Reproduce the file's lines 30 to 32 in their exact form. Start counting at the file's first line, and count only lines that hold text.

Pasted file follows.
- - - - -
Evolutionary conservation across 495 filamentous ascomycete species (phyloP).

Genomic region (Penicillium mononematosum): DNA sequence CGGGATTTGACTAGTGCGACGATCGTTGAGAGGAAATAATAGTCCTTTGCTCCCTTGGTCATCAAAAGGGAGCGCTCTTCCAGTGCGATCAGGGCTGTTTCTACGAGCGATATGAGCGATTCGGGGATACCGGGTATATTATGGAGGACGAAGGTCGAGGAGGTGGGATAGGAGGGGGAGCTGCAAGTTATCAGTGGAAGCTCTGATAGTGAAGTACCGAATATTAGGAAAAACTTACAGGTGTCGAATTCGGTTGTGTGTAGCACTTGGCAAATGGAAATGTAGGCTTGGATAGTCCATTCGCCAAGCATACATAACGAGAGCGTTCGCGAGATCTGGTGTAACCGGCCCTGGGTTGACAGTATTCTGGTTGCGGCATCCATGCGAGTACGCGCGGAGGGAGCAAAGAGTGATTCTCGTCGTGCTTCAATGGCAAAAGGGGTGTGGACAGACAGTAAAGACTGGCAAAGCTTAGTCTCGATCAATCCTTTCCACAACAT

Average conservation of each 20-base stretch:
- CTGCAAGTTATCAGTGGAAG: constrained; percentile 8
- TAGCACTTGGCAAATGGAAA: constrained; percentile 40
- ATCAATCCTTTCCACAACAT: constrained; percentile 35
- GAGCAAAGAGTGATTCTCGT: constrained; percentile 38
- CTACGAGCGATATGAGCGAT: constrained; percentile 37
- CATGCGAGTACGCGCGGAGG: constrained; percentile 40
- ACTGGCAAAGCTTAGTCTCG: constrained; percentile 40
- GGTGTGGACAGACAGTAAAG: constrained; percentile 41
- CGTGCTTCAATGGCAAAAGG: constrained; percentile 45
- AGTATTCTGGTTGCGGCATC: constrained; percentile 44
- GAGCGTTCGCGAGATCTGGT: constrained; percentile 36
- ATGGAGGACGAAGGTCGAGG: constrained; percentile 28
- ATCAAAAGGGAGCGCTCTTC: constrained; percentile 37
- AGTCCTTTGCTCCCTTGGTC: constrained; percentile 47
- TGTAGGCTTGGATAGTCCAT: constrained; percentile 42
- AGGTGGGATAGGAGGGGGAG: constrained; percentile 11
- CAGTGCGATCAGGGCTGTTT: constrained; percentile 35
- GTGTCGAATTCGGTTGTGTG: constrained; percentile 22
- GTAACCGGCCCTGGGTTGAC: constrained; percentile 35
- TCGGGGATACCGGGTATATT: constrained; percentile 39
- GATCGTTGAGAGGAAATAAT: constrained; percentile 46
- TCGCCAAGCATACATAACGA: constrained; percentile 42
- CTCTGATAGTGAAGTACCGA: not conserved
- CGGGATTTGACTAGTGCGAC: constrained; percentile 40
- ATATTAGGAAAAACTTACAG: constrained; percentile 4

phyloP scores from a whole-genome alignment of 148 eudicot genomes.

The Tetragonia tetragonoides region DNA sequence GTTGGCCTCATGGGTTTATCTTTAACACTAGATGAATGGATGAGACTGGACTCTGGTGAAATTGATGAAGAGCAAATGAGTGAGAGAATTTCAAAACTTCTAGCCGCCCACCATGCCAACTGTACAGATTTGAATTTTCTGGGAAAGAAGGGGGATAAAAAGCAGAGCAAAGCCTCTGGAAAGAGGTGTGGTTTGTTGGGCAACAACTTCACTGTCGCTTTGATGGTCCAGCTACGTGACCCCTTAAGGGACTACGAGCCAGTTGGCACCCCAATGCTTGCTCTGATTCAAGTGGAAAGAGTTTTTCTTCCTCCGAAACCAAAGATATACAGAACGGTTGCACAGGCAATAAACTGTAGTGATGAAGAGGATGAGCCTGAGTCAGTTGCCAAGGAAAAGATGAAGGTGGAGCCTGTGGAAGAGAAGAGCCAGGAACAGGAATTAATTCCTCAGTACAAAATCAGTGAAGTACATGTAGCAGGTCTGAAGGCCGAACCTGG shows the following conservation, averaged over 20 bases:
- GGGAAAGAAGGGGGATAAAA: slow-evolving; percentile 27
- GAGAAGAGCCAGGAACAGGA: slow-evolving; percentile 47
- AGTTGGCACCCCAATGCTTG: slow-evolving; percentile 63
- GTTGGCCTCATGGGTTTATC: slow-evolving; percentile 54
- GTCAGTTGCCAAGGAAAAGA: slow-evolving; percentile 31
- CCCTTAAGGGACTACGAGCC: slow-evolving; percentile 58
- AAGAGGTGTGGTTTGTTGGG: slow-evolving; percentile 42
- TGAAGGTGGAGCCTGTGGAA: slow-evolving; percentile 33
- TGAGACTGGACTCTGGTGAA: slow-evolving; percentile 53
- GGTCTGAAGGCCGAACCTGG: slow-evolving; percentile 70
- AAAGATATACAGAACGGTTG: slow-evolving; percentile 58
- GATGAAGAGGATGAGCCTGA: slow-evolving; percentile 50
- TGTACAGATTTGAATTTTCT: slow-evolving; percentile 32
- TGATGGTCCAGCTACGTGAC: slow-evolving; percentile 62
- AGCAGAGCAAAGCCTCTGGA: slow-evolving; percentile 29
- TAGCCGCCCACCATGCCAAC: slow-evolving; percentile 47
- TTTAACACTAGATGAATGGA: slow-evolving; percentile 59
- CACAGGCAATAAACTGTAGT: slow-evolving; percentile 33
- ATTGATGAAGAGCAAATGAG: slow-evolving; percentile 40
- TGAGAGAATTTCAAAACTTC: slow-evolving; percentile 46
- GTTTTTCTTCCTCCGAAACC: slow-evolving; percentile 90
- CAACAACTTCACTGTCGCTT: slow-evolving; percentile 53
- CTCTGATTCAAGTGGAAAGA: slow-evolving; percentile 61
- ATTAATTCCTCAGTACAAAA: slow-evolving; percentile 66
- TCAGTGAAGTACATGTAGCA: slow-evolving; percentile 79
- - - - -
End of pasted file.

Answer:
The Tetragonia tetragonoides region DNA sequence GTTGGCCTCATGGGTTTATCTTTAACACTAGATGAATGGATGAGACTGGACTCTGGTGAAATTGATGAAGAGCAAATGAGTGAGAGAATTTCAAAACTTCTAGCCGCCCACCATGCCAACTGTACAGATTTGAATTTTCTGGGAAAGAAGGGGGATAAAAAGCAGAGCAAAGCCTCTGGAAAGAGGTGTGGTTTGTTGGGCAACAACTTCACTGTCGCTTTGATGGTCCAGCTACGTGACCCCTTAAGGGACTACGAGCCAGTTGGCACCCCAATGCTTGCTCTGATTCAAGTGGAAAGAGTTTTTCTTCCTCCGAAACCAAAGATATACAGAACGGTTGCACAGGCAATAAACTGTAGTGATGAAGAGGATGAGCCTGAGTCAGTTGCCAAGGAAAAGATGAAGGTGGAGCCTGTGGAAGAGAAGAGCCAGGAACAGGAATTAATTCCTCAGTACAAAATCAGTGAAGTACATGTAGCAGGTCTGAAGGCCGAACCTGG shows the following conservation, averaged over 20 bases:
- GGGAAAGAAGGGGGATAAAA: slow-evolving; percentile 27
- GAGAAGAGCCAGGAACAGGA: slow-evolving; percentile 47